A Boy’s Widespread Partial Thickness Burns: Are They Inflicted or Accidental?
A 12-year-old boy was evaluated in the pediatric emergency department (ED) for a “rash” on the right side of his body. He had static encephalopathy as a result of neonatal herpes simplex virus infection. His past medical history also included a seizure disorder, cerebral palsy, and hypothyroidism.
His medications included levetiracetam, albuterol, budesonide, fluticasone nasal, ranitidine, glycopyrrolate, montelukast, phenobarbital, levothyroxine, diazepam, and intrathecal baclofen via pump. No recent changes had been made to his medications, and he had no drug allergies. He was nonverbal and nonmobile, wore diapers, and received all medications and feeds via a gastrostomy tube.
He had been admitted to the children’s hospital 4 days prior for respiratory distress, where he had been placed on a facemask to maintain his oxygen saturation and was then rapidly weaned to room air. He had been discharged from the hospital in the afternoon, and he was evaluated the following afternoon in the ED. The mother reported that the boy did not have a rash at the time of discharge from the hospital. She had first noticed the rash when she changed his diaper at noon on the day after discharge. The rash involved a significant portion of the right side of his body, so she called 911.
Physical examination revealed extensive, irregularly shaped, superficial and partial thickness burns affecting the right side of the boy’s body, along with his left knee and left fingers (Figures 1-3). The areas of denuded skin were patchy and irregular; however, the largest area encompassed half of his posterior right thigh. His diaper area was spared.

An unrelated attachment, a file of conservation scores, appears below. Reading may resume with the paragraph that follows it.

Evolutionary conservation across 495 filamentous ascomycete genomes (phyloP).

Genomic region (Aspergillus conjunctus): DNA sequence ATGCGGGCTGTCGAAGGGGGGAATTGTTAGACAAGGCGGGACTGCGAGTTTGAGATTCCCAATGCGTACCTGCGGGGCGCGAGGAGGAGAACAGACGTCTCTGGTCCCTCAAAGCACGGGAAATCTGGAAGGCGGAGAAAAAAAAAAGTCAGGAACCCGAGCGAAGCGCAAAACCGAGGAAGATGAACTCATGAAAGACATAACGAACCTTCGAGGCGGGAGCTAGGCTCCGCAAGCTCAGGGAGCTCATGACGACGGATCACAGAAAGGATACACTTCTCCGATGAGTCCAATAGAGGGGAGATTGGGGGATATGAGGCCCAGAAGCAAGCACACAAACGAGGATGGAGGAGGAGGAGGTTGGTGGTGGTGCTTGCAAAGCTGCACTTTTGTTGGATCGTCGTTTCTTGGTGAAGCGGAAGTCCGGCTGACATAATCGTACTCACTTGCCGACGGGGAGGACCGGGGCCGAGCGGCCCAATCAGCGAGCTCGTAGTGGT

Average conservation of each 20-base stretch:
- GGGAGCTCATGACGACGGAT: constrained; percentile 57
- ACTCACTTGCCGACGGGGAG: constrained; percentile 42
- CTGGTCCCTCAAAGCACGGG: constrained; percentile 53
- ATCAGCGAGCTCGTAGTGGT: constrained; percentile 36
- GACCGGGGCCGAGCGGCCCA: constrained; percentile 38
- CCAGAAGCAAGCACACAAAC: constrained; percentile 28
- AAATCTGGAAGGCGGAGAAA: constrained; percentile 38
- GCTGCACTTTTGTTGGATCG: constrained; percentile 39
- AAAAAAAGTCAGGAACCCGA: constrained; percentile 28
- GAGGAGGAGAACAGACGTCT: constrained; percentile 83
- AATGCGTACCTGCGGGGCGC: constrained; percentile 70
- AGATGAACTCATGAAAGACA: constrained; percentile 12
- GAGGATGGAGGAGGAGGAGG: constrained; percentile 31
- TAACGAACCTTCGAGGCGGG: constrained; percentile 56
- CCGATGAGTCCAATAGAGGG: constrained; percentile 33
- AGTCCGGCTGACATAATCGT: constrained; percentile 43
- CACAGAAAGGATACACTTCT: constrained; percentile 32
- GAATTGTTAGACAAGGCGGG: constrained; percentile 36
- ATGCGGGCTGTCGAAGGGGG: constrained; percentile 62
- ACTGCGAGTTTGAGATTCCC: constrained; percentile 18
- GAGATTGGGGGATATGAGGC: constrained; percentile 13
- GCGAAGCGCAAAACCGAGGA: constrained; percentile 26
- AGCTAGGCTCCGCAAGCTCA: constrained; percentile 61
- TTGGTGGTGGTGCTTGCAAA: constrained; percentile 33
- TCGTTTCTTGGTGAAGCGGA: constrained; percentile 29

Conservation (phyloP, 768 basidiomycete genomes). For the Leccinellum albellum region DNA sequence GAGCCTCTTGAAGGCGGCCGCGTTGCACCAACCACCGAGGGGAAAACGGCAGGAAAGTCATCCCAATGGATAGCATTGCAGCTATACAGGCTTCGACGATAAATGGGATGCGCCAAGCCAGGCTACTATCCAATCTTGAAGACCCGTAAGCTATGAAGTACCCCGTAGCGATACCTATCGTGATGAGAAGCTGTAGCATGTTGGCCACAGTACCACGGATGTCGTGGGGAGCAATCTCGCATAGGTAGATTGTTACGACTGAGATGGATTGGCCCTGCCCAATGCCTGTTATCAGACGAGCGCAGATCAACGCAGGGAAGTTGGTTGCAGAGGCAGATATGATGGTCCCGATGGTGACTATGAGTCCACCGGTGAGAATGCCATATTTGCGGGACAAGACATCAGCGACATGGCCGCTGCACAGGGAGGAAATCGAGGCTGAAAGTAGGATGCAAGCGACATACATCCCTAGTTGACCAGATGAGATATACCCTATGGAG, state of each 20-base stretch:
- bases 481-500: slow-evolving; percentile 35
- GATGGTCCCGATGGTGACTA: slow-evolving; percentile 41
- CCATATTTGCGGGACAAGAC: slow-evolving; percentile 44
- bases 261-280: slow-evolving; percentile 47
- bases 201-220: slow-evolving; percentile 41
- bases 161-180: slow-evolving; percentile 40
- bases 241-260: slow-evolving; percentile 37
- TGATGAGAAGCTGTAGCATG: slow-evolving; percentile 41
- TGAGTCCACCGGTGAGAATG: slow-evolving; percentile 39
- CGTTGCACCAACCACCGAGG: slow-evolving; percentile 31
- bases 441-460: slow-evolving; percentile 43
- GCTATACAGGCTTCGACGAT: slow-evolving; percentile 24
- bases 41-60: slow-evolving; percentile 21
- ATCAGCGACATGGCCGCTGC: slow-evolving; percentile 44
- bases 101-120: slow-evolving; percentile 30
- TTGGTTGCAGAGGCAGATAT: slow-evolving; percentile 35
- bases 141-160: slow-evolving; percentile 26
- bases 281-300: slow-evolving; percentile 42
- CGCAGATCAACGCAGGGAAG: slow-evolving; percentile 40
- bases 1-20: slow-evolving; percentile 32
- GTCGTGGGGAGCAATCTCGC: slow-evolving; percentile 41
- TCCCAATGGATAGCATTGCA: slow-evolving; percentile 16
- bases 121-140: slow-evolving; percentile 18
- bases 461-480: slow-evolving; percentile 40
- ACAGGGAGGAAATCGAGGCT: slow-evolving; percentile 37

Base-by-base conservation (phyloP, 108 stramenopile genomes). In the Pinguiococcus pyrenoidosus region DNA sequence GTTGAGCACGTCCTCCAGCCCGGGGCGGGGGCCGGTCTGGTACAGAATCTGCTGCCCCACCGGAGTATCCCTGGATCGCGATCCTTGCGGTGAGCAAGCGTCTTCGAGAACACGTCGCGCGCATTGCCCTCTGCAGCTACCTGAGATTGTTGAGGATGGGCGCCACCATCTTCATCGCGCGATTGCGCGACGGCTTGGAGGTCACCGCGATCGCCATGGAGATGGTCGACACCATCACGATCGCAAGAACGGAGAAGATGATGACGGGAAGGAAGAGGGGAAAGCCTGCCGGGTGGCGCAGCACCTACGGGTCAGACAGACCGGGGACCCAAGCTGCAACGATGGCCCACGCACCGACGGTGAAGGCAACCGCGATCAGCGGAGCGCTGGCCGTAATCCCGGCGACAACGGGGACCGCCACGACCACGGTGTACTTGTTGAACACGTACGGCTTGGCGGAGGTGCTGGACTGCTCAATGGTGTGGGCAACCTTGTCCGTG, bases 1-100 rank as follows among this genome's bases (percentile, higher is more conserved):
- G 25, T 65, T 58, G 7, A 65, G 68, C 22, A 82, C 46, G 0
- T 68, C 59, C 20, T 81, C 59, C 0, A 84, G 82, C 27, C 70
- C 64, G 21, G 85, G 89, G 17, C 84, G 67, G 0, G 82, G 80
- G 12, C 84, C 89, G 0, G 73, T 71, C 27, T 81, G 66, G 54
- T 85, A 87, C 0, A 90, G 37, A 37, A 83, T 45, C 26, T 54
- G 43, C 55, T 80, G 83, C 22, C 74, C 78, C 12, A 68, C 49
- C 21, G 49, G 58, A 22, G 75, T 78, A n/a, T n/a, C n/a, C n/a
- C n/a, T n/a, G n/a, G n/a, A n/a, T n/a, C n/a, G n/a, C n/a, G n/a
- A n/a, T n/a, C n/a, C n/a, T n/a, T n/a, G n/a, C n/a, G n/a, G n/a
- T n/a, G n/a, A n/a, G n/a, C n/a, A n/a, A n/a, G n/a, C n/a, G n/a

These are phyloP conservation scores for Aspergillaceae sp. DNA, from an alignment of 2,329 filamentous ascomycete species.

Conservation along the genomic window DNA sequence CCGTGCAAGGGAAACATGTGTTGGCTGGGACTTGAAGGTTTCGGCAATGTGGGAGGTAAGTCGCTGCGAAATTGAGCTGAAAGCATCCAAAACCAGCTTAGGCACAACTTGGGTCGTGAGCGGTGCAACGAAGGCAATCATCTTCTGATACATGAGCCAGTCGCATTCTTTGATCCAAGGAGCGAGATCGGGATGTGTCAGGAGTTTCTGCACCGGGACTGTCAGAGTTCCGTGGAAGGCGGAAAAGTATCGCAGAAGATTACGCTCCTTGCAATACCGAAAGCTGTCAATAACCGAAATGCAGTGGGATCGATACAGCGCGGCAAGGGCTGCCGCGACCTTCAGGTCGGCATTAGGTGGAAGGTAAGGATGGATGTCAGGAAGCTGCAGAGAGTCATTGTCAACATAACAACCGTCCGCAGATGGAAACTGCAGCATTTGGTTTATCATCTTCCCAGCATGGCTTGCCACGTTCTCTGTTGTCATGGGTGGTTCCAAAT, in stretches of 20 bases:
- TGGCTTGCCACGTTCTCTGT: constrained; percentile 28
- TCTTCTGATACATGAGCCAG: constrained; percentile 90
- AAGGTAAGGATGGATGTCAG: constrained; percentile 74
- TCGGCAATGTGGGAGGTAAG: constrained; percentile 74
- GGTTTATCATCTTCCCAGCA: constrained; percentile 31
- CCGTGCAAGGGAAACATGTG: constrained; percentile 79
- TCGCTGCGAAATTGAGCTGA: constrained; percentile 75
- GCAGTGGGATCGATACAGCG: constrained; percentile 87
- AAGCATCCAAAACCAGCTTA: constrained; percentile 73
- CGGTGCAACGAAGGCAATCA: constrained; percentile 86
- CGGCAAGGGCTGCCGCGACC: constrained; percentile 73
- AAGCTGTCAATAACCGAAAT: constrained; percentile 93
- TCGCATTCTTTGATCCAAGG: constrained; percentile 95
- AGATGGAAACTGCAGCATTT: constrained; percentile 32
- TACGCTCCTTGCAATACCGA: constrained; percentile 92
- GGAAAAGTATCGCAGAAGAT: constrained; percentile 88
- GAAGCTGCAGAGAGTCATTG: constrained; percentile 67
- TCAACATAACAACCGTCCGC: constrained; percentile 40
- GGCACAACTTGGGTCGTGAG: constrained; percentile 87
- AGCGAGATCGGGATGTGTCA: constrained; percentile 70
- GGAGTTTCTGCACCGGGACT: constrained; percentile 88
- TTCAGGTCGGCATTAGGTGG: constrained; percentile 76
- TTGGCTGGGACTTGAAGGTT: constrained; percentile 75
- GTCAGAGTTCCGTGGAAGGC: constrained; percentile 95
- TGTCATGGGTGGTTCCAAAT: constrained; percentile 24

When interviewed, his mother denied any new exposures such as to detergents or cleaning supplies. She also denied accidental spills into his bed. With no history provided to account for the burns, a child abuse consultation was ordered, and child protective services was contacted.
Are these burns a result of child abuse, or are they accidental?
(Answer and discussion on next page)
Answer: Accidental gastric acid burns mimicking child abuse
When the patient’s 9-year-old sister was interviewed, she reported that at the time the “rash” had been discovered, the boy’s gastrostomy tube was open, and gastric secretions had pooled in his bed, soaking the bed linens. The patient’s grandmother subsequently confirmed this history. It was unclear why the boy’s mother initially did not provide this history. The boy’s burns matched the pattern and timing of prolonged cutaneous contact with gastric secretions.
Burns resulting from prolonged contact with gastric secretions have been described in adults, particularly in those who are immobilized, unconscious, or in nursing care.1-3 Gastric secretions that cause these injuries can result from vomiting, or from a nasogastric tube or gastrostomy tube leak.2,3 Partial thickness to full thickness burns have been reported with exposure times as short as 3 to 4 hours.4
The burn pattern observed in this patient clearly had resulted from prolonged skin contact with gastric secretions; nevertheless, the case had presented without a history to suggest that etiology. In the absence of a plausible accidental history, with a pattern similar to that of an immersion burn, child abuse was correctly considered as the cause. Ultimately, a history of a significant gastric secretion leak accounted for all of the boy’s injuries.
Susan Lamb, MD, is a recent graduate of the Child Abuse Pediatrics Fellowship at the Department of Pediatrics at Eastern Virginia Medical School, Children’s Hospital of The King’s Daughters, in Norfolk, Virginia.
Michelle Clayton, MD, is an assistant professor in the Department of Pediatrics at Eastern Virginia Medical School, Children’s Hospital of The King’s Daughters, in Norfolk, Virginia.
Suzanne Starling, MD, is a professor and director of the Child Abuse Pediatrics Fellowship at the Department of Pediatrics at Eastern Virginia Medical School, Children’s Hospital of The King’s Daughters, in Norfolk, Virginia.
- Danbury CM. Acid, burns, and feeding tubes: patients should not be allowed to lie in their own vomit: gastric acid burns. BMJ. 2002;325(7362):496.
- Alvi R, Walmsley P, James MI. Deep dermal burn due to contact with stomach contents. Burns. 2001;27(5):509-511.
- Thorat JD, Wang E. Gastric acid burns because of a disconnected nasogastric tube. CMAJ. 2008;178(6):680.
- Wood S, Atherton DD, Stevens R, Williams G. Gastric acid burns from binge drinking. J Plast Reconstr Aesthet Surg. 2010;63(1):e122-e123.